Chapter 9_FEM_NEW - CHAPTER 9 FINITE ELEMENT MODELING The...

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1 CHAPTER 9 FINITE ELEMENT MODELING The finite element method is a very powerful tool for modeling and analysis of various structures (aircraft, spacecraft, launch vehicles, engines, automobiles, bridges, buildings, machine components) with complicated geometry. The finite element method transforms a structure into a system with a finite number of degrees of freedom (DOFs). In this chapter, we will consider finite element modeling and analysis of slender structures under uniaxial load, torque or bending loads. This will help us understand the fundamentals of the finite element analysis, while keeping the number of degrees of freedom small.
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2 Single DOF system kq F = Multi DOF systems For complicated structures, such as aircraft or spacecraft, N N N 1 1 × × × = N N N N F q K Examples: Boeing 777 - 255, 000 DOF Lockheed Martin F-22 fighter aircraft - 140,000 DOF Sikorsky/Boeing Comanche Helicopter - 149,000 DOF P & W F-119 jet engine - 24,000 DOF Space Station Freedom - 1000,000 DOF A solid body with infinite number of degrees of freedom Equilibrium eq. involving a finite number of degrees of freedom (DOF) N : the number of degrees of freedom in the model Finite element modeling ⎯→ ⎯⎯⎯⎯ k F, q
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3 Equilibrium via Energy Approach For structures of complicated geometry, a more systematic approach is needed to derive the finite element equilibrium equation. Various methods are available for this purpose. For example, the equilibrium equation of a structure can be obtained from the extremum condition of a scalar quantity, called total potential energy, defined as UW Π= − where Π : total potential energy U : strain energy W : external work potential Strain Energy For elastic solids, the work done by ‘external’ force is stored as an internal energy called ‘strain energy’ First law of thermodynamics (on energy conservation). (1) Linear spring under applied force Work done by the applied force F (as the displacement q increases from q = 0 to ± q ) is 2 ˆ 0 2 ˆ 0 ˆ 0 ˆ 2 1 2 1 q K Kq dq Kq Fdq q q q q q q = = = = = = (1) Strain energy Uq K q Fq ( ± ) ± ± ± == 1 2 1 2 2 (2) So, strain energy is equal to the shaded area. In general, dropping the ‘hat’ symbol for convenience, 2 1 () 2 Kq = ( 3 ) K F, q 1 K F q F Kq = F q ± q ± F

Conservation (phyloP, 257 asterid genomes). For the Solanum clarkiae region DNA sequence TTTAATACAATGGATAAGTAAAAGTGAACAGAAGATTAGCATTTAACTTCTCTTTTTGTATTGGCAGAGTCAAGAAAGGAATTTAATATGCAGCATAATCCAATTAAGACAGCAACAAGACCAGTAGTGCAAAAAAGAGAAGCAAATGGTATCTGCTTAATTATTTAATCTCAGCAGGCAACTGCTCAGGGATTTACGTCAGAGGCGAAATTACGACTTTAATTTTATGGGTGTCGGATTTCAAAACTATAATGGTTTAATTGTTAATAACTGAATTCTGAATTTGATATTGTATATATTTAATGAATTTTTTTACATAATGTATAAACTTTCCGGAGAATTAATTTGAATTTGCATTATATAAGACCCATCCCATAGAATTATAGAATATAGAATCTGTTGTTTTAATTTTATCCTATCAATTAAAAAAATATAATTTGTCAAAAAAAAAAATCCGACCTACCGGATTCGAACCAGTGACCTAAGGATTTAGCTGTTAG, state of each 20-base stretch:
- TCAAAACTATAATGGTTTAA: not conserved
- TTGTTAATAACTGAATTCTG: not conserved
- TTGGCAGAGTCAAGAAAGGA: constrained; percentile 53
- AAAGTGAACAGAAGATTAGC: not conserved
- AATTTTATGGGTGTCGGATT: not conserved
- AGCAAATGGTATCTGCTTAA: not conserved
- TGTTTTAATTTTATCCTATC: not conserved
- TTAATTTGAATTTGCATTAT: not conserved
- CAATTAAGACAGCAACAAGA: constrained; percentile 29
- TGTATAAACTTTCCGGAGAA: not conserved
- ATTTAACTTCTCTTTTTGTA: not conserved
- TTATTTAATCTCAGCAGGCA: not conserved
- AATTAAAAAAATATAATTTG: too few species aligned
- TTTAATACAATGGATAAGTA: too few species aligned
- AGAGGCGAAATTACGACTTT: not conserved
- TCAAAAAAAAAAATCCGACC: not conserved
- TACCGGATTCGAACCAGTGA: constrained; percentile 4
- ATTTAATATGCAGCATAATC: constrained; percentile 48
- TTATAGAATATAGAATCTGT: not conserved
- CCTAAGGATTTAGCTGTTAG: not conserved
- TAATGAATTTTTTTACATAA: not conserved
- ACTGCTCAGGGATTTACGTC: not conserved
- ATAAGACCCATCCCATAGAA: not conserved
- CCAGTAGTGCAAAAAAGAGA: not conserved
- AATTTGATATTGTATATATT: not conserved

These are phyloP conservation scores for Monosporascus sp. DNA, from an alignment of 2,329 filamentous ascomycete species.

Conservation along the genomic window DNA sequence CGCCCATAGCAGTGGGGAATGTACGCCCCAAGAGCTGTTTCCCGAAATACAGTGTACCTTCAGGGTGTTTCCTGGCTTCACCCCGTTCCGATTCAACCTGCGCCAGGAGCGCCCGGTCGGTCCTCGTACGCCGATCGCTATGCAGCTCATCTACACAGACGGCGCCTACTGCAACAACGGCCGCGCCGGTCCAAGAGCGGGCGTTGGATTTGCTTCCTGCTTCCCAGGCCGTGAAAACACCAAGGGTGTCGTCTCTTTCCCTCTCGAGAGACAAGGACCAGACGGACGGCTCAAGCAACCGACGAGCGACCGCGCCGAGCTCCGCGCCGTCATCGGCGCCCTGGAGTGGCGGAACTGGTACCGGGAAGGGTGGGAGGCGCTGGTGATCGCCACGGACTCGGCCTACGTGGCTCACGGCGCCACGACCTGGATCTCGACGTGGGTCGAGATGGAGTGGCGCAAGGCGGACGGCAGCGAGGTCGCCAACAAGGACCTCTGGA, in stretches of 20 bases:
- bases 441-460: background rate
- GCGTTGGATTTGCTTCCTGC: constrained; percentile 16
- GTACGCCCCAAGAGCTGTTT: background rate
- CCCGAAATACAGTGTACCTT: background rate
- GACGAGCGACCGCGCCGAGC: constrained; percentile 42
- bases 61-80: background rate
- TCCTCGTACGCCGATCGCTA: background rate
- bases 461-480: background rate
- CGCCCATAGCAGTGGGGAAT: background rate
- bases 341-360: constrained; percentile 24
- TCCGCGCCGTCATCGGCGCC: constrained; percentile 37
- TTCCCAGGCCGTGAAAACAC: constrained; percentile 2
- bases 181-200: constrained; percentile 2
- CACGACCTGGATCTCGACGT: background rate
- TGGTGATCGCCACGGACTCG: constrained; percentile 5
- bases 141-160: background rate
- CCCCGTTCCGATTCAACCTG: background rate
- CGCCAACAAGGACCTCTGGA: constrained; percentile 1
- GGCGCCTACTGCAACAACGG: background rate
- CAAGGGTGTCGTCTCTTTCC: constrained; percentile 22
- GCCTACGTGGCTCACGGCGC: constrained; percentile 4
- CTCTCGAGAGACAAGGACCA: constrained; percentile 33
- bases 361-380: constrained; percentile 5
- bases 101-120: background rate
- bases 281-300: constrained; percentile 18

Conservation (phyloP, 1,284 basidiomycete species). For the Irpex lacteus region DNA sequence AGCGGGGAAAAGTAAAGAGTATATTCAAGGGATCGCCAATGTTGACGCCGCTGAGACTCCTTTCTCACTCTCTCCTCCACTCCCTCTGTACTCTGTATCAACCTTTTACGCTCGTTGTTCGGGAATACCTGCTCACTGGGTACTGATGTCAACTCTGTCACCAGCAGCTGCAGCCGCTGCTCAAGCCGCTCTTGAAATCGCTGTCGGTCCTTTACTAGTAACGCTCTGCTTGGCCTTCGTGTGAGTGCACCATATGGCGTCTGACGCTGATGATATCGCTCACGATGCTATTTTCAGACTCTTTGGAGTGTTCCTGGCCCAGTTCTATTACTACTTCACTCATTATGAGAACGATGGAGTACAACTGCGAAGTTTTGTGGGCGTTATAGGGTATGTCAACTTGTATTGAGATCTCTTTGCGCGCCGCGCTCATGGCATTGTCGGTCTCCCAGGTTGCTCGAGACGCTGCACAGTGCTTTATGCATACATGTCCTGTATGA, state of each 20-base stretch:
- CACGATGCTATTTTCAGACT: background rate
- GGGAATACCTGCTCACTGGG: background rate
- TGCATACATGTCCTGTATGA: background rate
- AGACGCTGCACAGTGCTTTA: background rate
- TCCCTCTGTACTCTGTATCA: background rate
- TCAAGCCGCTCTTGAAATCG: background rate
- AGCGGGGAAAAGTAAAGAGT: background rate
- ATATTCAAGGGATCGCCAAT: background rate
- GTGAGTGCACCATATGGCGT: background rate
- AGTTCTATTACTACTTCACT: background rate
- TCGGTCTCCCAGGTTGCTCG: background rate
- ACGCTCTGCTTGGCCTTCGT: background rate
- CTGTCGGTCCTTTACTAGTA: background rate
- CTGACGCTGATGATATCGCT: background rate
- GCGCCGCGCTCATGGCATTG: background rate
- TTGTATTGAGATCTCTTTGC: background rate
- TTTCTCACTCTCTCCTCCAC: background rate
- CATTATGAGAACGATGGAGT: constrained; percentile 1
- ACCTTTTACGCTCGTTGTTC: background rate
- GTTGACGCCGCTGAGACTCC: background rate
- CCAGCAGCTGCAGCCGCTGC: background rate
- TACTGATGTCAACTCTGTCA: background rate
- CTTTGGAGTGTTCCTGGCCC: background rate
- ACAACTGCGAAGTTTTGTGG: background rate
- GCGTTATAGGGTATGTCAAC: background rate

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4 The principle of stationary total potential energy Example 1 : Consider a SDOF system of a spring under applied force F of given magnitude (say 100 lbs ). Strain energy corresponding to displacement q, Uq Kq () = 1 2 2 ( 1 ) Introduce a scalar function of Wq () called 'external work potential' defined as W qF q = ( 2 ) Note that this is not the work done by the external force F . Introduce also a scalar function Π q called 'total potential energy' defined as follows: Π qU qW q K q =−= 1 2 2 (3) Then, for the displacement q that corresponds to the extremum, 0 UW U F qq q q U FK q F q ∂Π =→ = ∂∂ →= (4) That is, the stationary or extremum condition of Π q leads to the equilibrium equation.
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Chapter 9_FEM_NEW - CHAPTER 9 FINITE ELEMENT MODELING The...

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